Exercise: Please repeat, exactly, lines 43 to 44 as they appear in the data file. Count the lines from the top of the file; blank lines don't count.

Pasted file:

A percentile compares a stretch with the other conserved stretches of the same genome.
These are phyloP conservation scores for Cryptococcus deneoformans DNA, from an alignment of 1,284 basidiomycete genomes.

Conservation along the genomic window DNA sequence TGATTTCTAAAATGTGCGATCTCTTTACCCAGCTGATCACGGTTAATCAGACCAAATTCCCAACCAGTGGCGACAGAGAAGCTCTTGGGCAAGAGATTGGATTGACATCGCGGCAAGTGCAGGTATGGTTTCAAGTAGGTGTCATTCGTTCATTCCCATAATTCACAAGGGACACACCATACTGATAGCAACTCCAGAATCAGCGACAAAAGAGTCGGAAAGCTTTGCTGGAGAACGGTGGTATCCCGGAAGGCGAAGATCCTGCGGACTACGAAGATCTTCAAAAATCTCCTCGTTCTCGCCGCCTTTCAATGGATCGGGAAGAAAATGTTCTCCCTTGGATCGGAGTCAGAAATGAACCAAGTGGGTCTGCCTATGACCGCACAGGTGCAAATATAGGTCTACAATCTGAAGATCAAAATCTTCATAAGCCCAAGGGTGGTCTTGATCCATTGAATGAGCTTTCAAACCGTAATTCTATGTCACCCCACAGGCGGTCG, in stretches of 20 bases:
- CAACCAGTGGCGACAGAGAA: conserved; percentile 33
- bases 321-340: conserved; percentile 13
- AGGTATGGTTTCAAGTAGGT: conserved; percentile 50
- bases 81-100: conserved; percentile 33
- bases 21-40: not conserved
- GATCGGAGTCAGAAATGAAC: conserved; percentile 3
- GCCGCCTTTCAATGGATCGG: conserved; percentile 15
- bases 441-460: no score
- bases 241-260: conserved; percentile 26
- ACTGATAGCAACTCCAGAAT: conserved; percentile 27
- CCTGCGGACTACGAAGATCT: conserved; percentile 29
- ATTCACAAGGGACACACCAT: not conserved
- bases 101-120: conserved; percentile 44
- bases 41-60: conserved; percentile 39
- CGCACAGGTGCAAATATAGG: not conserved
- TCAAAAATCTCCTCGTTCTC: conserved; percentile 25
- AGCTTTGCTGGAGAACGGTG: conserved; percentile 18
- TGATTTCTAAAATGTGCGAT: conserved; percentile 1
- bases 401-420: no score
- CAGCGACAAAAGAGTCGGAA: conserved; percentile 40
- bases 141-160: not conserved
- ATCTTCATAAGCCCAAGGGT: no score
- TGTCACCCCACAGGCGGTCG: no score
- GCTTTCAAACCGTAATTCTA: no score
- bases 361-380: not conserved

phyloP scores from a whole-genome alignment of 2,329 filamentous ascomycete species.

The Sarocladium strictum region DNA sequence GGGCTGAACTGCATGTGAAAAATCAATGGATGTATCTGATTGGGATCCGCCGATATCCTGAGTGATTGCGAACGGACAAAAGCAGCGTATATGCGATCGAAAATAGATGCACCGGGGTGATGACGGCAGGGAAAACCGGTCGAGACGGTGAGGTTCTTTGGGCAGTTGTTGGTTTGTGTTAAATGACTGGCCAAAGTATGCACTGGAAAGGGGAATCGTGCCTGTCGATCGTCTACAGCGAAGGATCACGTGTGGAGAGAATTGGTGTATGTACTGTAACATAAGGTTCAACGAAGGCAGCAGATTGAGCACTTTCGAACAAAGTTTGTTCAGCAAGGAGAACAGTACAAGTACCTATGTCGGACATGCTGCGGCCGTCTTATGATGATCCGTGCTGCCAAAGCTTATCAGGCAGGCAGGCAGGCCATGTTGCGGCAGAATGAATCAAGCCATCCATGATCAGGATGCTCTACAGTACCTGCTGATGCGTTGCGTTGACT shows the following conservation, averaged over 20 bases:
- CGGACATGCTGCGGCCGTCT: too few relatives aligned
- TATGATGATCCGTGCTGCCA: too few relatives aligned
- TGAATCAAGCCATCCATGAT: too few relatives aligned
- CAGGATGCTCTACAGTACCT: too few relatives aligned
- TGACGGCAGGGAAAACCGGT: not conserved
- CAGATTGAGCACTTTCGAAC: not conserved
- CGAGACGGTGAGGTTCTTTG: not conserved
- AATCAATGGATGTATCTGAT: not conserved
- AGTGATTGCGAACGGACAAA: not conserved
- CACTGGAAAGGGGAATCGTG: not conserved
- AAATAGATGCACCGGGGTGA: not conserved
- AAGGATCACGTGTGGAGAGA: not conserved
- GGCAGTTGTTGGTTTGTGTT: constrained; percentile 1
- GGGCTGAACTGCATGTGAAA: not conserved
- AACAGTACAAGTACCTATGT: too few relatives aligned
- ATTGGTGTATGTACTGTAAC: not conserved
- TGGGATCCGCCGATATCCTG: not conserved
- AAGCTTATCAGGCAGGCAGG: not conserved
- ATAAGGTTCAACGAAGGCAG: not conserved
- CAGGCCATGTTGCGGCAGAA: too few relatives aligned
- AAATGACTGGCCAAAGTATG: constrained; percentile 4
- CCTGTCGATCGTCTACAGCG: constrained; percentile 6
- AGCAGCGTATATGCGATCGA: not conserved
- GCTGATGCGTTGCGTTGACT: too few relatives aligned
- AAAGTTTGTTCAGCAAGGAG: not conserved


- GGCAGTTGTTGGTTTGTGTT: constrained; percentile 1
- GGGCTGAACTGCATGTGAAA: not conserved